So if the intension of a proposition is a function taking possible worlds as arguments and giving as an output the truth value of the proposition in that possible world, then the value of that term (i.e. f(w) ) is 1 or 0 depending on whether the proposition is true in w. And the algorithm, i.e. the sense or the intension of the proposition is precisely this f - which fits to the approaches made in other theories that the intension of an expression always be a function from possible worlds to whathever that expression denotes, and according to Moschovakis, it is that function which represents the algorithm of a meaning.
The intension of a predicate then is a function which is, again, applied to a possible world and returns as value the set of individuals that fulfill the predicate in that very world.
You could theoretically do the same for individuals, but assuming that proper names be rigid designators (i.e. that a name will always refer to the same indivudal in any world or situation; although one could argue against this) this maybe seems not as intuitive.
Altough there was no actual definition of an algorithm at the time of Frege yet, his writings suggest that he did have an idea of what an algorithm is, and that this might correspond to what he had in mind with his sense and denotation.
I find the idea of the sense of an expression being an algorithm you have in your mind which allows us to derive the specific denotation/value in any situation is a really elegant way to capture the two notions.
Another (subjective) comment on Dominik Lukes' answer:
I wouldn't say that both of the distinctions produce more prolbems than they solve.
It is crucial to distinguish the expression (the signifier) from its denotation (the signified) - in fact, without that distniction, you wouldn't really be able to do any semantics, if you can't compare a term with its meaning because you assume that they are actually the same.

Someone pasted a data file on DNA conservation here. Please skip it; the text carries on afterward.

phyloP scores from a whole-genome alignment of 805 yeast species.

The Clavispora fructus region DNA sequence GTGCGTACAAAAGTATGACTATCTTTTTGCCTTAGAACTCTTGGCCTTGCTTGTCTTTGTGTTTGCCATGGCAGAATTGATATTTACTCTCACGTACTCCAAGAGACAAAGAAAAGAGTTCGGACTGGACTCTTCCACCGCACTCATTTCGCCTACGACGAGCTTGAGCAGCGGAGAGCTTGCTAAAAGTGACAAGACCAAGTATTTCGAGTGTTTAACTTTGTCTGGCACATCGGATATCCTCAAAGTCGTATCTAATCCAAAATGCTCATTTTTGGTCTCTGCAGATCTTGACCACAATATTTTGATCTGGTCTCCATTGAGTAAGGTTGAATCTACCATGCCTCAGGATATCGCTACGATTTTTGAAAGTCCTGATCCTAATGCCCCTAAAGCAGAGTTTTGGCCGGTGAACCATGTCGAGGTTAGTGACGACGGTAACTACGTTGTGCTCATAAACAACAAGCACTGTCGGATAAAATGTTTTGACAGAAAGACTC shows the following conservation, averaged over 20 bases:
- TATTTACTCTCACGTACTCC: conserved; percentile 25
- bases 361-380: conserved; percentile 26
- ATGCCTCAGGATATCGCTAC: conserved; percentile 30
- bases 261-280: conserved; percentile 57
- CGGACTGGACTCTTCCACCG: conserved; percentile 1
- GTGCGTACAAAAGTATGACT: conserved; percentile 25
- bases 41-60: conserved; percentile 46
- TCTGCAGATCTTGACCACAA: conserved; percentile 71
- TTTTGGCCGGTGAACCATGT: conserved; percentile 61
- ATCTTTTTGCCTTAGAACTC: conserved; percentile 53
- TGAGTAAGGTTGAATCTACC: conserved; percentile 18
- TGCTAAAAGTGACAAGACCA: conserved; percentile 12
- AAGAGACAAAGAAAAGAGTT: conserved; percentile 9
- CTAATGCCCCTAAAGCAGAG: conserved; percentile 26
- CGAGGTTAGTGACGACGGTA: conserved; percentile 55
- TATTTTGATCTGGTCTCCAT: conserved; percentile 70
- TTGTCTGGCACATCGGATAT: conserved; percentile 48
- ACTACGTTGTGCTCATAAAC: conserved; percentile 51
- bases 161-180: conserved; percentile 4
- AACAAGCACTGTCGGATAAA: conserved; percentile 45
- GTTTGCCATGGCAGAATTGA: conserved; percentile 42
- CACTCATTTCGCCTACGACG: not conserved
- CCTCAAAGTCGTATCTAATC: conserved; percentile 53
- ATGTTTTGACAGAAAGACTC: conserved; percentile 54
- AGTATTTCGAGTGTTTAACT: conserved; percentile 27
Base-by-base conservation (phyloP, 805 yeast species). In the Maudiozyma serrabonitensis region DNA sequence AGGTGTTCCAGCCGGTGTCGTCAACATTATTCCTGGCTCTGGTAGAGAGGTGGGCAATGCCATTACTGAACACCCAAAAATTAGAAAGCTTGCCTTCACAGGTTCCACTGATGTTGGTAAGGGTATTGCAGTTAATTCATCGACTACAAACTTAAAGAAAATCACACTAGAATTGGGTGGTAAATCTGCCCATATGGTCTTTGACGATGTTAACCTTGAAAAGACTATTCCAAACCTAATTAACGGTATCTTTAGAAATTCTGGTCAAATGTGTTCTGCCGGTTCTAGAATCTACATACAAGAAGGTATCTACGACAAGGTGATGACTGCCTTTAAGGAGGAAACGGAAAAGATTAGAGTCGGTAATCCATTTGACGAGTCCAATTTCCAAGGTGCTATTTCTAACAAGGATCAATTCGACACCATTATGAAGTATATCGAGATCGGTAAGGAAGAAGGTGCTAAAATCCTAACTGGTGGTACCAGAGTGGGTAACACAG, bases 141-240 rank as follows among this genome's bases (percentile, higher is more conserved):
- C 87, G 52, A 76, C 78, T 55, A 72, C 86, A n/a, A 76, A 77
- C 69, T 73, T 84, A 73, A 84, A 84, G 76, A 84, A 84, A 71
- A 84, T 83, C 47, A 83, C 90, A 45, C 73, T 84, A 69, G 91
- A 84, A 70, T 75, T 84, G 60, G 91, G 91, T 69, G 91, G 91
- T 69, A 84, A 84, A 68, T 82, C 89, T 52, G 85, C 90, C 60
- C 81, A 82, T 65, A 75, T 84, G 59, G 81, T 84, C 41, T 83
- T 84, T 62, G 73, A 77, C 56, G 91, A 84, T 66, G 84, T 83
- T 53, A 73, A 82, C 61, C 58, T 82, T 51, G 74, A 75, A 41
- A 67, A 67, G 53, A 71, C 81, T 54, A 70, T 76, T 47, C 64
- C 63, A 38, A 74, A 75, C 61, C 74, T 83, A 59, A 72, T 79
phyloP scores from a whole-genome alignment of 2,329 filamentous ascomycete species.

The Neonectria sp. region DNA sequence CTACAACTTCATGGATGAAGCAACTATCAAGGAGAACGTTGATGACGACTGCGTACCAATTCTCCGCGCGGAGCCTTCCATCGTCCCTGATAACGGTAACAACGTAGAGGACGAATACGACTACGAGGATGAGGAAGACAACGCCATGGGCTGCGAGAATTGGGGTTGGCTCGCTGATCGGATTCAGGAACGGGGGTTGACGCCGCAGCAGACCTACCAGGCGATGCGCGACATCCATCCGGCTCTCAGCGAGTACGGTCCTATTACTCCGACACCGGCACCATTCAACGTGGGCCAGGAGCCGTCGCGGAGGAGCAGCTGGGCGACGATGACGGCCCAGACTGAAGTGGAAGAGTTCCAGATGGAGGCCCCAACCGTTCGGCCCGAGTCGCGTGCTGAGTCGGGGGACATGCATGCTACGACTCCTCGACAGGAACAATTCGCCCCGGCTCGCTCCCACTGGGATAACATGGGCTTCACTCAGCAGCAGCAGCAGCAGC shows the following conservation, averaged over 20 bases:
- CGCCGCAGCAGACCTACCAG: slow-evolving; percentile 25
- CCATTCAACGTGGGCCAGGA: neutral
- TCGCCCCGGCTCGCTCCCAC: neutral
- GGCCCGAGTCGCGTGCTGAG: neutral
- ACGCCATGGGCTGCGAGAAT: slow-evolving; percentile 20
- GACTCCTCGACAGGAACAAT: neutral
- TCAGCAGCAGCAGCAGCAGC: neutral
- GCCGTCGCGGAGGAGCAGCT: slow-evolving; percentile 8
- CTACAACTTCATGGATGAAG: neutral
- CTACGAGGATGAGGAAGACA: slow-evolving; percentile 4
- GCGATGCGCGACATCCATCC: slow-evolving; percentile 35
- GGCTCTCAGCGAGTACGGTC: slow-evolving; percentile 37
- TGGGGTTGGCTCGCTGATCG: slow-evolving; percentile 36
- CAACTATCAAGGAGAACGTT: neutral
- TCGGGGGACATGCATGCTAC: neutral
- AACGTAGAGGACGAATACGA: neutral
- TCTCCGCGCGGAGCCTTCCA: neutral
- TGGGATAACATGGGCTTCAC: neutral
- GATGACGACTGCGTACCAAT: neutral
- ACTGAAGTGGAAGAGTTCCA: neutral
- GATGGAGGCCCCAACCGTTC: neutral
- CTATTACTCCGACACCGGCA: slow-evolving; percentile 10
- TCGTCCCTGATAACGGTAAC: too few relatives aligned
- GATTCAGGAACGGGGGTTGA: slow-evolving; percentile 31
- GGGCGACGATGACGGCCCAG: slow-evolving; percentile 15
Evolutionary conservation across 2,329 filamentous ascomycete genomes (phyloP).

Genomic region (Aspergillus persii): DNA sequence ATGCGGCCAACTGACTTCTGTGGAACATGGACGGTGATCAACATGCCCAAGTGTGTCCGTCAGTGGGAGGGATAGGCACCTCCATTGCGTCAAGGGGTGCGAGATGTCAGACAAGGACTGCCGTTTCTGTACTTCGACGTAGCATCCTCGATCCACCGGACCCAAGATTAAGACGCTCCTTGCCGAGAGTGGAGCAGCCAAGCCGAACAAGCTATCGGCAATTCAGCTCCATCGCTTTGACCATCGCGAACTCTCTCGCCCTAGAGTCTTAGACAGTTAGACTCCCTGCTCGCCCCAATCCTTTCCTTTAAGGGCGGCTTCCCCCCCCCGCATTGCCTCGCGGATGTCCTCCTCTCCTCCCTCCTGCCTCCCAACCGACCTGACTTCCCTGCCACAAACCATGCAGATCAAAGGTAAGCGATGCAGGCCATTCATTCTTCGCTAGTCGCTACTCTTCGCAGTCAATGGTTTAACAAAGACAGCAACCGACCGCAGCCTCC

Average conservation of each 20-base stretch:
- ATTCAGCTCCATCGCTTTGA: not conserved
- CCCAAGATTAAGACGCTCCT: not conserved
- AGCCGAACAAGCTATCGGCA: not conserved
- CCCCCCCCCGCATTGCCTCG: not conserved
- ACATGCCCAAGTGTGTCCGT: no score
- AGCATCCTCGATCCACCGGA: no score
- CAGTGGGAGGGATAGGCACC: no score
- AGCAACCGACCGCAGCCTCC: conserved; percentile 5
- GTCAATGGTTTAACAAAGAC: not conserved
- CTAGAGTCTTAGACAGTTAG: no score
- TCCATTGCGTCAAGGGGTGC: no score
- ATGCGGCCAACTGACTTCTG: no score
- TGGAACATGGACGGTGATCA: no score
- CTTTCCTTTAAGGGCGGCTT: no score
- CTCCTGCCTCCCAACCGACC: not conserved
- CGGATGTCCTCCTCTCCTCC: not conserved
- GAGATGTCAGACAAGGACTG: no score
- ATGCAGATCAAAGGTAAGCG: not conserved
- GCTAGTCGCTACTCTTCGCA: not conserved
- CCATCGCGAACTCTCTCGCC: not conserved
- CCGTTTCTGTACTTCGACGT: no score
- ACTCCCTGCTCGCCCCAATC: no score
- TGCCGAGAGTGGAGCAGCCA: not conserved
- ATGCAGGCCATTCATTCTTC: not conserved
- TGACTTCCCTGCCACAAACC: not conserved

And the notion of intensionality (Sinn as opposed to Bedeutung) has had a huge impact on semantic theory, most of which I find not too implausible.
For example, how would you account for propositional attitudes like "John knows that grass is green" if you are not able to distinguish between the general sense of an expression and its reference in a specific situation? You clearly can not just restrict yourself to extension, because then, as long as John knows something that is true, everything with the same extension would automatically be in the set of things he knows - and clearly, John won't know everything that is true just because he knows one thing that is true, but this is exactly what you would get if you assumed that there is nothing more of a meaning to an expression than its denotation in the actual world.
And how would you do modal logic, if you can not talk about possible worlds? There would be no way to account for notions like possibility or necessity, which I think is not unimportant to talk about in both linguistics and related fields like philosophy.
On the other hand, you can also not just restrict yourself to just the sense of an expression - knowing what must in general be the case for it to become true or to have an idea of what properties apply to it doesn't help much if you aren't able to compute its meaning (its denotation) in an actual world; you woldn't be able to make simple judgements as "It is true that the sun is shining" in a close to systematic way if you have no way to account for the actual meaning in a given situation of something that was said.
I would claim that sense and denotation can indeed been told apart to a certain degree, and when there are two different concepts, there should be two different names.
So although such notions are of course always hard to capture, I really wouldn't say that the distinction brings more disadvantages than benefits.
But probably this is something one can have a lot of different opinions about.
My explanations presuppose a highly truth-functional approach to natural language semantics; I am aware that one could try to account for the two concepts in a completely different way, e.g. by cognitive semantics making use of more psychological evidence, and that there is a lot of criticism one could impose against such a bare truth-functional/set-theoretical/formal-logical account of meaning.
I still think that they are not too useless especially when it comes to the actual meaning of very vague terminology; sticking to rather strictly defnied entities like functions, sets and truth values often helps to disambiguate between notions that are hard to capture concisely.
Sidenote on the correct translation of Sinn and Bedeutung:
It is true that the translation of the terms Sinn and Bedeutung is not as easy.
Actually, I would argue that the English set of terms is a more suitable one: Bedeutung is, in ordinary language use, mostly understood as something more intensional, while denotation makes it clear that we refer to a particular instance of that meaning in an actual world.
Sense is a direct translation of Sinn, and probably more staightforward to interpret, although sense is probably not something you would find a lot in the terminology of more recent semantic research.
The paper I referred to:
Moschovakis, Y. N. (1994). Sense and denotation as algorithm and value. Lecture notes in logic, 2, 210-249.